No one wants to pick through log messages in the middle of a heated troubleshooting session to figure out whether, at that moment, a particular message is vitally important or inconsequential noise.

The best logging frameworks offer logging levels so you can highlight the messages you care about. Use them correctly when writing code and they will save you a lot of time when you need to view only a select category of messages.

The logging levels available in Winston are those from npm. Ordered from most important to least important, the corresponding functions are: error, warn, info, verbose, debug, and silly.

The component used to send log messages to their destination is known as a transport, and a Winston logger can use multiple transports at the same time. This comes in handy if you want to use Winston’s core transports to send debug or info logs to the console, and use one of the community transports to send critical messages to a remote log management tool.

Here is an example of creating a simple logger object with winston that writes a debug and error string:

const winston = require(‘winston’);

const logger = winston.createLogger({
  level: 'info',
  format: winston.format.simple(),
  transports: [
    // - Write to all logs with level `info` and below to `combined.log` 
    // - Write all logs error (and below) to `error.log`
    new winston.transports.File({ filename: 'error.log', level: 'error' }),
    new winston.transports.File({ filename: 'combined.log' })
});‘Info string’);
logger.error(‘Error string’);

Writing a message with the highest priority level (error) writes to both combined.log and error.log:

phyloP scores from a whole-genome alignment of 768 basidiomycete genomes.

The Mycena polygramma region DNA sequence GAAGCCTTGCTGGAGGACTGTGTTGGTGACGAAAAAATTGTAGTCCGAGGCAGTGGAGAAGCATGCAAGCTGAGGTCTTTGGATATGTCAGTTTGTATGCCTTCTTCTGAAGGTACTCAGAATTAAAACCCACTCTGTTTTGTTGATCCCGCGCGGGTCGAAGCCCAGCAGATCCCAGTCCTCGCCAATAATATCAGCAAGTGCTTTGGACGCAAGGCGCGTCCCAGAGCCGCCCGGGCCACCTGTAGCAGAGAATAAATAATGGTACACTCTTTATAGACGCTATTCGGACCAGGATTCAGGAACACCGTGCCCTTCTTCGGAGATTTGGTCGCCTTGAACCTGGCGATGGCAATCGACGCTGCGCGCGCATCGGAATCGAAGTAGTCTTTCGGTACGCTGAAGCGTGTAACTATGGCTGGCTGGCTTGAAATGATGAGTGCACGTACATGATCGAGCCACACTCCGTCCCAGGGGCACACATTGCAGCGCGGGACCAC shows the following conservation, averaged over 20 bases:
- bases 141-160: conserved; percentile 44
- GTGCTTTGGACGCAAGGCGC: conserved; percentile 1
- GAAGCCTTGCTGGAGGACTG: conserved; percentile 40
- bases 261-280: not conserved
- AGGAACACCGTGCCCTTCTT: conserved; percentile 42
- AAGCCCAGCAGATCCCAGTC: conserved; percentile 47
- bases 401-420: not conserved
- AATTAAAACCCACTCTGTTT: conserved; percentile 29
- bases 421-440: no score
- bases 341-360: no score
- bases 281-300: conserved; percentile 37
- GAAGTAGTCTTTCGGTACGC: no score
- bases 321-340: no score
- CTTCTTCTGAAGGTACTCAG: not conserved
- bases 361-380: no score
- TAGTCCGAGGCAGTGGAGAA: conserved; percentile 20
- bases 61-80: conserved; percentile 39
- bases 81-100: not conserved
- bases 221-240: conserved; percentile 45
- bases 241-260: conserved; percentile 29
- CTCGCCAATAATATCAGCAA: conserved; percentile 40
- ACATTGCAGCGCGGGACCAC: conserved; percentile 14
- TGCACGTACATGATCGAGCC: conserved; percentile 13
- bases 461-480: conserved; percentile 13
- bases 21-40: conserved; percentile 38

$ cat combined.log 
info: Info string
error: Error string

Node.js logging packages

Next, we’re looking at Node.js logging packages. Winston is one of the most popular logging utilities. The cool thing is, it can take more than one output transport. Unfortunately, because Node.js works as it does, you still can’t pipe the output of “debug” into a different transport. Otherwise, it would be great to do that, and send all the debug logs to whatever you want! Here’s how you set Winston up in Express:

const app = express()
const winston = require('winston')
const consoleTransport = new winston.transports.Console()
const myWinstonOptions = 
    transports: [consoleTransport]
const logger = new winston.createLogger(myWinstonOptions)

function logRequest(req, res, next) 

function logError(err, req, res, next) 

Incorporating Winston is easy because it is highly configurable. You can set up multiple transports with filtering, set custom formatters, and use more than one logger instance. In the code above, I’m only logging the requested URL.

You can set a formatter on your request logger that prepares the request and response for logging. Here are sample snippets:

'use strict'
const winston = require('winston')
const remoteLog = new winston.transports.Http(
    host: "localhost",
    port: 3001,
    path: "/errors"

const consoleLog = new winston.transports.Console()

module.exports = 
    requestLogger: createRequestLogger([consoleLog]),
    errorLogger: createErrorLogger([remoteLog, consoleLog])

function createRequestLogger(transports) 
    const requestLogger = winston.createLogger({
        format: getRequestLogFormatter(),
        transports: transports
    return function logRequest(req, res, next) 
    {{req, res})next()

function createErrorLogger(transports) 
    const errLogger = winston.createLogger(
        level: 'error',
        transports: transports
    return function logError(err, req, res, next)